Ah mourn, thou lov'd retreat! No more
Shall classic steps thy scenes explore!
When morn's pale rays but faintly peep
O'er yonder oak-crown'd airy steep,
Who now shall climb its brows to view
The length of landskips, ever new;
Where Summer flings, in careless pride,
Her varied vesture far and wide!
Who mark, beneath, each village-charm,
Or grange, or elm-encircled farm:
The flinty dove-cote's crouded roof,
Watch'd by the kite that sails aloof:
The tufted pines, whose umbrage tall
Darkens the long-deserted hall:
The veteran beech, that on the plain
Collects at eve the playful train:
The cott that smokes with early fire,
The low-roof'd fane's embosom'd spire!
Who now shall indolently stray
Through the deep forest's tangled way;
Pleas'd at his custom'd task to find
The well known hoary-tressed hind,
That toils with feeble hands to glean
Of wither'd boughs his pittance mean!
Who mid thy nooks of hazle sit,
Lost in some melancholy fit;
And listening to the raven's croak,
The distant flail, the falling oak!
Who, wandering at return of May,
Catch the first cuckow's vernal lay?
Who, musing waste the summer hour,
Where high o'er-arching trees embower
The grassy lane, so rarely pac'd,
With azure flow'rets idly grac'd!
Unnotic'd now, at twilight's dawn
Returning reapers cross the lawn;
Nor fond attention loves to note
The weather's bell from folds remote:
While, own'd by no poetic eye,
Thy pensive evenings shade the sky!
For lo! the Bard who rapture found
From every rural sight or sound;
Whose genius warm, and judgment chaste,
No charm of genuine nature past;
Who felt the Muse's purest fires,
Far from thy favour'd haunt retires:
Who peopled all thy vocal bowers
With shadowy shapes, and airy powers.

And see, thy sad sequester'd glooms
Their antient, dread repose resumes!
From the deep dell, where shaggy roots
Fringe the rough brink with wreathed shoots,
Th' unwilling Genius flies forlorn,
His primrose-chaplet rudely torn.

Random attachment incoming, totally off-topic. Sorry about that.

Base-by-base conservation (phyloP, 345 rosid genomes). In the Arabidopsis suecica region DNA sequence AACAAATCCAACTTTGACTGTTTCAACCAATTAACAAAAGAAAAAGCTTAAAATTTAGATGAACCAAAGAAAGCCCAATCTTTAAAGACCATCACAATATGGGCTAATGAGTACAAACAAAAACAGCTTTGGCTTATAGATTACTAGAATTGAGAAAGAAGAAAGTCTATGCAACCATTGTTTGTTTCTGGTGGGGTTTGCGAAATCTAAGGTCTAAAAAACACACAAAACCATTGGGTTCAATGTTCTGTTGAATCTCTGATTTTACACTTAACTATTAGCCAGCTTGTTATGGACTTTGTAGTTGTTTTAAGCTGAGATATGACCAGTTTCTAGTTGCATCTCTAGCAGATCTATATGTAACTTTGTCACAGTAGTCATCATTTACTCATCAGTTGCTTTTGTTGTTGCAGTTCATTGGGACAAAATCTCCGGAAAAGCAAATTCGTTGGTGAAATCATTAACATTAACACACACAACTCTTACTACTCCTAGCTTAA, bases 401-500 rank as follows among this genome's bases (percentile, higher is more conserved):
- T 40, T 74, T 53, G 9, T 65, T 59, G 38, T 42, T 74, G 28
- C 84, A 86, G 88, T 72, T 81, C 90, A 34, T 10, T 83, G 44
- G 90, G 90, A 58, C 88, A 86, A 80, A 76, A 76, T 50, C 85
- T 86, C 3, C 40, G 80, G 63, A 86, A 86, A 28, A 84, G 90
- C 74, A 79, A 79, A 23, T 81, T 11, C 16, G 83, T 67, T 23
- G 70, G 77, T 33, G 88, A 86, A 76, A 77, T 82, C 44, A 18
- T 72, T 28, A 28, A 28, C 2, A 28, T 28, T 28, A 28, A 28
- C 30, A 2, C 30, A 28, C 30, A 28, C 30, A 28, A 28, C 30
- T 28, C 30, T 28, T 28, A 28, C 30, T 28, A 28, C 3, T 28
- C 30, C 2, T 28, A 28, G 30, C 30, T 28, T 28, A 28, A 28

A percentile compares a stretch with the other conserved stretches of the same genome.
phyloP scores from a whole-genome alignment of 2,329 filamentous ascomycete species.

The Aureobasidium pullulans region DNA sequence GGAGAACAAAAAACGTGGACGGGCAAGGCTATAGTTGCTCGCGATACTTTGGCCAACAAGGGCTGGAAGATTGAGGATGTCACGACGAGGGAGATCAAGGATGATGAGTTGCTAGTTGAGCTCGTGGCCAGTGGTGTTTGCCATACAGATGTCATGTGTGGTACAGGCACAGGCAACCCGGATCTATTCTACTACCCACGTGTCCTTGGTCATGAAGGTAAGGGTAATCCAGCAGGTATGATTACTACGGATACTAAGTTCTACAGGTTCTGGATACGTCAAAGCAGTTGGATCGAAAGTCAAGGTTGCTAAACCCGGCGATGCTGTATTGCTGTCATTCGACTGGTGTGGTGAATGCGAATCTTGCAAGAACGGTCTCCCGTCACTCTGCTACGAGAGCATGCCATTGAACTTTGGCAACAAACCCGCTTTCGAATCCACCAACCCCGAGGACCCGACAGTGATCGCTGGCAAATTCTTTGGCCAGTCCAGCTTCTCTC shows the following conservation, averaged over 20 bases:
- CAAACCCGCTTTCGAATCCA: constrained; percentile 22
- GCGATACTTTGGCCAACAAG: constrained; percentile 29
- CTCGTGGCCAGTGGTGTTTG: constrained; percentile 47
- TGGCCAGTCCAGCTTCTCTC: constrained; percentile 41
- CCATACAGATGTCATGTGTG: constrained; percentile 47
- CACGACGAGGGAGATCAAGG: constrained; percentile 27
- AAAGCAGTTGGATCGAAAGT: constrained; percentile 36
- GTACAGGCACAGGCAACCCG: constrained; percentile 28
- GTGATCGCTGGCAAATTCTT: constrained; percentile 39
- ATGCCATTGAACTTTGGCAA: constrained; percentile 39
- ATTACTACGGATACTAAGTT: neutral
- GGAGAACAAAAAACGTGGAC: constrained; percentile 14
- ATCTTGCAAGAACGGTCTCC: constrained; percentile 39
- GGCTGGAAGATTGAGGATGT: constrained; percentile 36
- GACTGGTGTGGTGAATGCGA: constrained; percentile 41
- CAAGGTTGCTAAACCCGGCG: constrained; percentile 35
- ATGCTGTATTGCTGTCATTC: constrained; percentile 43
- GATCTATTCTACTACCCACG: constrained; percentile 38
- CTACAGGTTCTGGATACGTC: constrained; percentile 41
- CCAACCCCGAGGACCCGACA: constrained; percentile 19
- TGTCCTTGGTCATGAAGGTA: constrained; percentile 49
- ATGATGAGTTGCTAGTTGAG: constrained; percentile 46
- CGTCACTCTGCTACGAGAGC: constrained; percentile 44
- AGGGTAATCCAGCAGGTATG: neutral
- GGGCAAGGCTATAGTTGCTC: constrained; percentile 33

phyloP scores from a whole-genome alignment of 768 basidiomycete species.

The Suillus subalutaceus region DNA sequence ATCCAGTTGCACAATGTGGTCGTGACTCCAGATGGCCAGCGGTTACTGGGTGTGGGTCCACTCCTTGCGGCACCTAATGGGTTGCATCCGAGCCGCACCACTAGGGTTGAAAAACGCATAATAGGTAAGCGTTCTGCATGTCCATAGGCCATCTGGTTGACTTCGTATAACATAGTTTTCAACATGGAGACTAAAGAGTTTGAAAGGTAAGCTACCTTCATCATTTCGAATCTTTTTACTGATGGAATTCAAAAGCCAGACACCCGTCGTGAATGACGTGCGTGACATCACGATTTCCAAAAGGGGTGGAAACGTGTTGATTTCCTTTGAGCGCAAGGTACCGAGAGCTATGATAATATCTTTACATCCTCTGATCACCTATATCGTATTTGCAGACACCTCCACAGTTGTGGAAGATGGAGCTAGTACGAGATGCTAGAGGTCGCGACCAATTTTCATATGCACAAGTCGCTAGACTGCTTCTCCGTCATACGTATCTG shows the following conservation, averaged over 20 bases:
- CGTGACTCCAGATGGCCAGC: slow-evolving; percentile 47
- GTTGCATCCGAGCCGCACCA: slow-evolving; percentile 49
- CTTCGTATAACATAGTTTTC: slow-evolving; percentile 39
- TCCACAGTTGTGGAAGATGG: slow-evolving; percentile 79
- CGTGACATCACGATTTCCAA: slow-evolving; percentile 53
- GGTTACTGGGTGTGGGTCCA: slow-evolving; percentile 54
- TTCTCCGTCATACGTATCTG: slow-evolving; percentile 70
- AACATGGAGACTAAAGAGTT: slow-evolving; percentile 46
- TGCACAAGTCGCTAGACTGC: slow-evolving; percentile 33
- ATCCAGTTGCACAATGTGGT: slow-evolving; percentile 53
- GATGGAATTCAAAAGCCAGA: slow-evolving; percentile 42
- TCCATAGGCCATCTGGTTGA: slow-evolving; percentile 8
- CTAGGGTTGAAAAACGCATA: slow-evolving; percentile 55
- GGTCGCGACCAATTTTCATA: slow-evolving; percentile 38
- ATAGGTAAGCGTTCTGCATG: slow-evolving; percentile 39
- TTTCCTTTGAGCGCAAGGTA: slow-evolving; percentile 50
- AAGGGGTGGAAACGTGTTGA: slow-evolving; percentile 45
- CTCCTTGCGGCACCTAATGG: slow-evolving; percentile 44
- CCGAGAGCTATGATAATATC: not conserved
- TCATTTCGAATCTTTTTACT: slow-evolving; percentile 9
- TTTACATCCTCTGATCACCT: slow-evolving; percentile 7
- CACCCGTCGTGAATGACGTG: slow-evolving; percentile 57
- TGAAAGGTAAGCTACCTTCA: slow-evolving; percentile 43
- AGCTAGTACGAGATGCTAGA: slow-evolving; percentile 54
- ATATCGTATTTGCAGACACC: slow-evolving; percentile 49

With hollow shriek the Nymphs forsake
The pathless copse, and hedge-row brake.
Where the delv'd mountain's headlong side
Its chalky entrails opens wide,
On the green summit, ambush'd high,
No longer Echo loves to lie.
No pearl-crown'd Maids, with wily look,
Rise beckoning from the reedy brook.
Around the glow-worm's glimmering bank,
No Fairies run in fiery rank;
Nor brush, half-seen, in airy tread,
The violet's unprinted head.
But Fancy, from the thickets brown,
The glades that wear a conscious frown,
The forest-oaks, that pale and lone,
Nod to the blast with hoarser tone,
Rough glens, and sullen waterfalls,
Her bright ideal offspring calls.

So by some sage inchanter's spell,
(As old Arabian fablers tell)
Amid the solitary wild,
Luxuriant gardens gaily smil'd:
From sapphire rocks the fountains stream'd,
With golden fruit the branches beam'd;
Fair forms, in every wonderous wood,
Or lightly tripp'd, or solemn stood;
And oft, retreating from the view,
Betray'd, at distance, beauties new:
While gleaming o'er the crisped bowers
Rich spires arose, and sparkling towers.

If bound on service new to go,
The master of the magic show,
His transitory charm withdrew,
Away th' illusive landscape flew:
Dun clouds obscur'd the groves of gold,
Blue lightning smote the blooming mold:
In visionary glory rear'd,
The gorgeous castle disappear'd;
And a bare heath's unfruitful plain
Usurp'd the wisard's proud domain.

[pp. 48-52]